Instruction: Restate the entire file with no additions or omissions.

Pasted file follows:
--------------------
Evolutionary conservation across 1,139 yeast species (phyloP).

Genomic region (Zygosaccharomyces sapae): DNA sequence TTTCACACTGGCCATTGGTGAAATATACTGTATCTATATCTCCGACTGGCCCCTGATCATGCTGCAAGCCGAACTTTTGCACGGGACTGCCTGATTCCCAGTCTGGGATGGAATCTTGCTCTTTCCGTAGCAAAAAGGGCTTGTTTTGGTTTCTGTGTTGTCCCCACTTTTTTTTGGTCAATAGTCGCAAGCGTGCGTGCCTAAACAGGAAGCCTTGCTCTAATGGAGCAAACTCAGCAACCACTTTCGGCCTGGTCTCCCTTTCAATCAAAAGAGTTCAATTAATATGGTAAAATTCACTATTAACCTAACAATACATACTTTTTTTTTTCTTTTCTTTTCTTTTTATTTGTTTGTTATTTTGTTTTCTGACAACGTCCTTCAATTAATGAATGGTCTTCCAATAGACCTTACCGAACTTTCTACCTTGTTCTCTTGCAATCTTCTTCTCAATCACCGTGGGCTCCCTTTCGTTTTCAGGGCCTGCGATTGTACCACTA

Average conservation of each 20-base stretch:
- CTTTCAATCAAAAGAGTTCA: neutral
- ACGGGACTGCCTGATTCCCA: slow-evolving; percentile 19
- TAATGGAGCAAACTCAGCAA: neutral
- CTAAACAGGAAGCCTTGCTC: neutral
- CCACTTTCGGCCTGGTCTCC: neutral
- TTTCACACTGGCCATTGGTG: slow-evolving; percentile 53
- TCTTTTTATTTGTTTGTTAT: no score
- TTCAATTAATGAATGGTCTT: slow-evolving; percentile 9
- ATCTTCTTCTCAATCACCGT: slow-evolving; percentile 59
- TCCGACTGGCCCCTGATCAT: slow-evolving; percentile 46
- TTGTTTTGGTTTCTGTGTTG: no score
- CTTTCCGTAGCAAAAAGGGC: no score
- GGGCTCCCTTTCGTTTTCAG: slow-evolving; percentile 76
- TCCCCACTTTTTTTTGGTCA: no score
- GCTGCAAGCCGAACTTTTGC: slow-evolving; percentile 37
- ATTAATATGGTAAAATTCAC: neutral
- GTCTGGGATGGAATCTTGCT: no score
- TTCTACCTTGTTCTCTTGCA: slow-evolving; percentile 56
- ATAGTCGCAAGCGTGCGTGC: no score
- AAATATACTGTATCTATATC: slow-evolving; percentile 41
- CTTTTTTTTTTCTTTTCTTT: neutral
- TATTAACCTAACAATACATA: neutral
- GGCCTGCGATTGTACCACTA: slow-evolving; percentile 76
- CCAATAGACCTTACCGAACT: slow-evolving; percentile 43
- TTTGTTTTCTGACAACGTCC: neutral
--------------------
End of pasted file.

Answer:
Evolutionary conservation across 1,139 yeast species (phyloP).

Genomic region (Zygosaccharomyces sapae): DNA sequence TTTCACACTGGCCATTGGTGAAATATACTGTATCTATATCTCCGACTGGCCCCTGATCATGCTGCAAGCCGAACTTTTGCACGGGACTGCCTGATTCCCAGTCTGGGATGGAATCTTGCTCTTTCCGTAGCAAAAAGGGCTTGTTTTGGTTTCTGTGTTGTCCCCACTTTTTTTTGGTCAATAGTCGCAAGCGTGCGTGCCTAAACAGGAAGCCTTGCTCTAATGGAGCAAACTCAGCAACCACTTTCGGCCTGGTCTCCCTTTCAATCAAAAGAGTTCAATTAATATGGTAAAATTCACTATTAACCTAACAATACATACTTTTTTTTTTCTTTTCTTTTCTTTTTATTTGTTTGTTATTTTGTTTTCTGACAACGTCCTTCAATTAATGAATGGTCTTCCAATAGACCTTACCGAACTTTCTACCTTGTTCTCTTGCAATCTTCTTCTCAATCACCGTGGGCTCCCTTTCGTTTTCAGGGCCTGCGATTGTACCACTA

Average conservation of each 20-base stretch:
- CTTTCAATCAAAAGAGTTCA: neutral
- ACGGGACTGCCTGATTCCCA: slow-evolving; percentile 19
- TAATGGAGCAAACTCAGCAA: neutral
- CTAAACAGGAAGCCTTGCTC: neutral
- CCACTTTCGGCCTGGTCTCC: neutral
- TTTCACACTGGCCATTGGTG: slow-evolving; percentile 53
- TCTTTTTATTTGTTTGTTAT: no score
- TTCAATTAATGAATGGTCTT: slow-evolving; percentile 9
- ATCTTCTTCTCAATCACCGT: slow-evolving; percentile 59
- TCCGACTGGCCCCTGATCAT: slow-evolving; percentile 46
- TTGTTTTGGTTTCTGTGTTG: no score
- CTTTCCGTAGCAAAAAGGGC: no score
- GGGCTCCCTTTCGTTTTCAG: slow-evolving; percentile 76
- TCCCCACTTTTTTTTGGTCA: no score
- GCTGCAAGCCGAACTTTTGC: slow-evolving; percentile 37
- ATTAATATGGTAAAATTCAC: neutral
- GTCTGGGATGGAATCTTGCT: no score
- TTCTACCTTGTTCTCTTGCA: slow-evolving; percentile 56
- ATAGTCGCAAGCGTGCGTGC: no score
- AAATATACTGTATCTATATC: slow-evolving; percentile 41
- CTTTTTTTTTTCTTTTCTTT: neutral
- TATTAACCTAACAATACATA: neutral
- GGCCTGCGATTGTACCACTA: slow-evolving; percentile 76
- CCAATAGACCTTACCGAACT: slow-evolving; percentile 43
- TTTGTTTTCTGACAACGTCC: neutral